• Public capital: the character of social relations in an organization based on collective goal orientation, shared trust and members’ activities
iii virtual management3
III. Virtual management

Focus: socio-emotional ties (friendship and social support)

Frequency of interaction: strength of social ties

Centrality: the extent of one’s connection to others

A structural property associated with instrumental outcomes: power, decision making and innovation

In-degree: ties directed to the node (popularity)

Out-degree: ties the node directs to others (extroversion)

Motivational sources: to generate public capital, members must be motivated to donate private capital

iii virtual management4
III. Virtual management

Online social ties contribute to knowledge sharing but effects differ between collocated and dispersed teams

Frequency of online social interaction significantly stimulates motivational sources of public capital in dispersed but not in collocated teams

Centrality of online interaction has little influence on reciprocity in dispersed teams and trust in collocated teams

High levels of norm of reciprocity do not predict knowledge sharing in dispersed teams

Individuals contribute knowledge in online networks without expectation of reciprocation

iii virtual management5
III. Virtual management

The modern era can be characterized by networks, relationships, and globalization

This affects the ways in which business is done

Place is redefined as geographic location becomes more flexible

Time and its significance for work changes

Virtual teams become more common

Managers must now manage in “electronic space”

Gillam, C. and Oppenheim, C. (2006). Review Article: Reviewing the impact of virtual teams in the information age Journal of Information Science, 32(2), 160-175

iii virtual management6
III. Virtual management

Virtual team: groups of people who work across time, space and often organizational boundaries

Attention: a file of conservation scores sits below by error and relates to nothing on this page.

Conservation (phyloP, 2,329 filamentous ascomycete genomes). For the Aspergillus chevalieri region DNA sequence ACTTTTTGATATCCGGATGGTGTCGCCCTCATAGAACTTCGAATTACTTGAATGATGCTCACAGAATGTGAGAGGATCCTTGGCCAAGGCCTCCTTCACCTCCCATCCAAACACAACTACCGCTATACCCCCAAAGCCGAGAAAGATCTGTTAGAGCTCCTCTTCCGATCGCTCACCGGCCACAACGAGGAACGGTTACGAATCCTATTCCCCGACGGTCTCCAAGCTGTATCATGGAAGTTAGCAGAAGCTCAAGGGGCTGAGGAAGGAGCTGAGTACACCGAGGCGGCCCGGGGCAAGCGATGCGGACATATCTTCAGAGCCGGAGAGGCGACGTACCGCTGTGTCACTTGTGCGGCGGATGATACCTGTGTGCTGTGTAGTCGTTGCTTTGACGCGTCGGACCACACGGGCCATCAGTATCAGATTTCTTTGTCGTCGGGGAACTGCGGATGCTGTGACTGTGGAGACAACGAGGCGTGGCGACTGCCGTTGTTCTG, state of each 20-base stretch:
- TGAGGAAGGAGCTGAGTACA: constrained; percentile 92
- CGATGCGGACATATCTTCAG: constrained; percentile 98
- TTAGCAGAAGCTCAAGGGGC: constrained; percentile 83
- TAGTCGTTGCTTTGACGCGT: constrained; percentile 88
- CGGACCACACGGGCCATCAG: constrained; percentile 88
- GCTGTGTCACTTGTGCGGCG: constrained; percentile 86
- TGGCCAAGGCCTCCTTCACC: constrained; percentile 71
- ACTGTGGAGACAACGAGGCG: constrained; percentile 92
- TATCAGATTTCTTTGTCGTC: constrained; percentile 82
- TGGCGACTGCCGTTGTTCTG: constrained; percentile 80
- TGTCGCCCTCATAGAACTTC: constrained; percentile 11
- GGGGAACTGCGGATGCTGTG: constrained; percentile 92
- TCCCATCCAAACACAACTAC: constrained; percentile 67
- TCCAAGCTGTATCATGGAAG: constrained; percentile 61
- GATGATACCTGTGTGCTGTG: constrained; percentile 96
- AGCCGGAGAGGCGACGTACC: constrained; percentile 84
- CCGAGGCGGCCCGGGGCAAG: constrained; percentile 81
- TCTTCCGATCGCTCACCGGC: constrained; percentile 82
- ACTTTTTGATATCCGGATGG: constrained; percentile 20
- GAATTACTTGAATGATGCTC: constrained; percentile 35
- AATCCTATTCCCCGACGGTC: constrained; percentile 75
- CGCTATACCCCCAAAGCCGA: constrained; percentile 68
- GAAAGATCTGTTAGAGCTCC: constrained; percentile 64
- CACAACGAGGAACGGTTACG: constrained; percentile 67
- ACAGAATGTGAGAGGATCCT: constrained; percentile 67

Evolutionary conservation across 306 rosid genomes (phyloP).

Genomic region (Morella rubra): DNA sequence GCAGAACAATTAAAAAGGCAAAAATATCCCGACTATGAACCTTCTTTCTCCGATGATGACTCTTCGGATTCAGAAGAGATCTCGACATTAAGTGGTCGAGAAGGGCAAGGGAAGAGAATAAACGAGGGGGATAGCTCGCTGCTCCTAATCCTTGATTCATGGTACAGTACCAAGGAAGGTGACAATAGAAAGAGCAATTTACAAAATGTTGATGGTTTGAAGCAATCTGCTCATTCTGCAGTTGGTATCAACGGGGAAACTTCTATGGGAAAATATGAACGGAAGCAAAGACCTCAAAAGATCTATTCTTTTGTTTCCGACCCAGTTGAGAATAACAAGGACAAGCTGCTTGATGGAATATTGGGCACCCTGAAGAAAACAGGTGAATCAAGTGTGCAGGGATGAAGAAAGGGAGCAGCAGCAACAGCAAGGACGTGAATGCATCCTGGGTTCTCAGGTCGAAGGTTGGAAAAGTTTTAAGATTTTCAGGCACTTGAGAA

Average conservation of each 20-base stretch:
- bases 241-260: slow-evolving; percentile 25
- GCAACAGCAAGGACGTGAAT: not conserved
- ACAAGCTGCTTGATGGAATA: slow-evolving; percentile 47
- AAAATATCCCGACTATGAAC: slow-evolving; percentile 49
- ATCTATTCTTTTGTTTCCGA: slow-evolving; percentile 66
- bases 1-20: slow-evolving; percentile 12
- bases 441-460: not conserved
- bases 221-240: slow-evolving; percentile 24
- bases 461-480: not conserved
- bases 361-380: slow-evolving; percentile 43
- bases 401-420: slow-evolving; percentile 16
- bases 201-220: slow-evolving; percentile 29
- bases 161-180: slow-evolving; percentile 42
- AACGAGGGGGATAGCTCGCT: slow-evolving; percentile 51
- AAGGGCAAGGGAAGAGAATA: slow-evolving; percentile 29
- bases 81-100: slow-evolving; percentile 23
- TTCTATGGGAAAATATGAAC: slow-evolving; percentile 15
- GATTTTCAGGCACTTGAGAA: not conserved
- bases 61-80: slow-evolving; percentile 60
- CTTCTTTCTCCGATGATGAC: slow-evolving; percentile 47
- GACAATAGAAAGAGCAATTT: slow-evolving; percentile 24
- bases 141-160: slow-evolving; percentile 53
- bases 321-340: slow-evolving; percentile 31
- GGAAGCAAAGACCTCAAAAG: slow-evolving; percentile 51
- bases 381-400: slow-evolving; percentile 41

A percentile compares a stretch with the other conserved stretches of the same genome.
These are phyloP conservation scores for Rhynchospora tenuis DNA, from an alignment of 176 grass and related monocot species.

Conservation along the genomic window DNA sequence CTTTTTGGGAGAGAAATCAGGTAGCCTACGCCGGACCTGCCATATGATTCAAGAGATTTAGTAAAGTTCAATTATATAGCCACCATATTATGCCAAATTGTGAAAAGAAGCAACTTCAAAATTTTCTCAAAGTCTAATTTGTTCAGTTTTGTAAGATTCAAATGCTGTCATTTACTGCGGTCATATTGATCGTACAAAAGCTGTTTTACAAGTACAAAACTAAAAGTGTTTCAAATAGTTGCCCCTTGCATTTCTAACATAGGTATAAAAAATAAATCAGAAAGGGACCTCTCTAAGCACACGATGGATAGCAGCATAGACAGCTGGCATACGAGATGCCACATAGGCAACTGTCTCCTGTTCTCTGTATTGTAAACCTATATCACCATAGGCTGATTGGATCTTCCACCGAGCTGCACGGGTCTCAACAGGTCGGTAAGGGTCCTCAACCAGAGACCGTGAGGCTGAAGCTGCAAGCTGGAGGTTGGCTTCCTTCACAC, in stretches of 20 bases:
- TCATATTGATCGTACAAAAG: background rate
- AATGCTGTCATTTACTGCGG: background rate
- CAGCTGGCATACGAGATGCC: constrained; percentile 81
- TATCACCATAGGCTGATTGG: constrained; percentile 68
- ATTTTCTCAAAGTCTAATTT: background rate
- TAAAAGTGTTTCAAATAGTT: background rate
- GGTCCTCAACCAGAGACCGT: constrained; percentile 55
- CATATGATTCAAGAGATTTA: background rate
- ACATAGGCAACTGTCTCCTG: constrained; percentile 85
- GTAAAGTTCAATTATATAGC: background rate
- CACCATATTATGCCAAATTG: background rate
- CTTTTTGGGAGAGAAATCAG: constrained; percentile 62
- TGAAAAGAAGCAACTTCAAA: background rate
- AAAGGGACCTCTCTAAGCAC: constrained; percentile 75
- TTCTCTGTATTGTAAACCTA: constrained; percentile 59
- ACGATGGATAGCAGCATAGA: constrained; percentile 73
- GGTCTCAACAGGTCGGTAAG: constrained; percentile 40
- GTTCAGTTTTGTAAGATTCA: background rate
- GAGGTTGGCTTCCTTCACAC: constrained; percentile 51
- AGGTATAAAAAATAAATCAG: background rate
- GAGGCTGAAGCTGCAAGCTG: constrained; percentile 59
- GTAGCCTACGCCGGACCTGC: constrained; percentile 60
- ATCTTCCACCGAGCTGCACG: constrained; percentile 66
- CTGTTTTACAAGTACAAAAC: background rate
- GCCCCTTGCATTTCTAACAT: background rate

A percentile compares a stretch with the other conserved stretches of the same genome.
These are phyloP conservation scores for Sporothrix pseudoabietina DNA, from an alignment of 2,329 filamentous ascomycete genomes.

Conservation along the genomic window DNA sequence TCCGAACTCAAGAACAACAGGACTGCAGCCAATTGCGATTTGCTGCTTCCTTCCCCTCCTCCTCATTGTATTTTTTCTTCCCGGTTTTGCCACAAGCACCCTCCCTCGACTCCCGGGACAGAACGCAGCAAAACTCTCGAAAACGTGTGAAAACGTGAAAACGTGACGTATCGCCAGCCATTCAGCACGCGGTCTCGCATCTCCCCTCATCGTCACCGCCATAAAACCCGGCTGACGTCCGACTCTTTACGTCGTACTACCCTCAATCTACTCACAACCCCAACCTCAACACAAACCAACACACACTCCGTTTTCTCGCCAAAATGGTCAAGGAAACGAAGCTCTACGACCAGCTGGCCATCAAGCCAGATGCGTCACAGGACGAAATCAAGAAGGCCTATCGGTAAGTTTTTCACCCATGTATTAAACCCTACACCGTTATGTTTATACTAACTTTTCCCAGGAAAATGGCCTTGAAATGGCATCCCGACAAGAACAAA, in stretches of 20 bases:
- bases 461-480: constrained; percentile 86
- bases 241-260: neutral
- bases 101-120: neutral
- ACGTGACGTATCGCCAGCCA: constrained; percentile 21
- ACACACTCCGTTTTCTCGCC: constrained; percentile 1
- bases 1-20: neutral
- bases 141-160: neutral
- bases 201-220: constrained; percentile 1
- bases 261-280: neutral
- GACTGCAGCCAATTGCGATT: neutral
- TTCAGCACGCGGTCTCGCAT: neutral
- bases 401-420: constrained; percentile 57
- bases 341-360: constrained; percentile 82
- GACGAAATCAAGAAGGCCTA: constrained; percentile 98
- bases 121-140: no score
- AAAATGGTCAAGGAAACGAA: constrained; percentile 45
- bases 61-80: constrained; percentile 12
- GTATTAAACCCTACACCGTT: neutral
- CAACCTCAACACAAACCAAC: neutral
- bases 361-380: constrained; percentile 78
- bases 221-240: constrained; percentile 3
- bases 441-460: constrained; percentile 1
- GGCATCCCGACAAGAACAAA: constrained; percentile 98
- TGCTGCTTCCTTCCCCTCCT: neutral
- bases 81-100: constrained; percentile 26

They use interactive technology to facilitate communication and collaboration

Organizational function and processes are more important than location

Gillam and Oppenheim, p. 162

iii virtual management7
III. Virtual management

Communication processes are essential for virtual teams

The challenge of sharing important information

Problem: uneven information distribution can lead to redundancy, bad decisions, perception of slacking

Solution is better dissemination, but should avoid

Information overload: increase in the information received and requests for information

Communication intrusion: increase in interruptions of work by communications

New literacy: documents (forms,charts, graphs, maps) and tools (images, graphics, video, audio)

iii virtual management8
III. Virtual management

Problems with communication

Social peripherality: makes pre-existing information asymmetries in the organization worse

Places people who are not comfortable with the favored communications channels at a disadvantage

May cause depersonalization and lack of commitment

Cultural diversity

Communications processes differ in different cultures

Differences in social conceptions of trust and processes of building it

www.calliopelearning.com/newsletter/loser2.gif

iii virtual management9
III. Virtual management

Managing a virtual team

Create a statement of purpose

Focus on a clear understanding of missions, aims, objectives and expectations

Set clear, measurable goals

Identify ‘milestones’ to acknowledge progress

Create an identity for the team

Make sure team members know their roles and responsibilities

Build the team to allow the inclusion of experts

iii virtual management10
III. Virtual management

Managing a virtual team

Develop strategic policies to recognize and reward interim goal achievement

When celebrating, involve all team members

Promote ongoing training and education to develop management and decision making skills in the team

Ensure that members are aware of and can communicate with each other

Have means of storing and retrieving team knowledge for scheduling, planning and synchronization

Work to build trust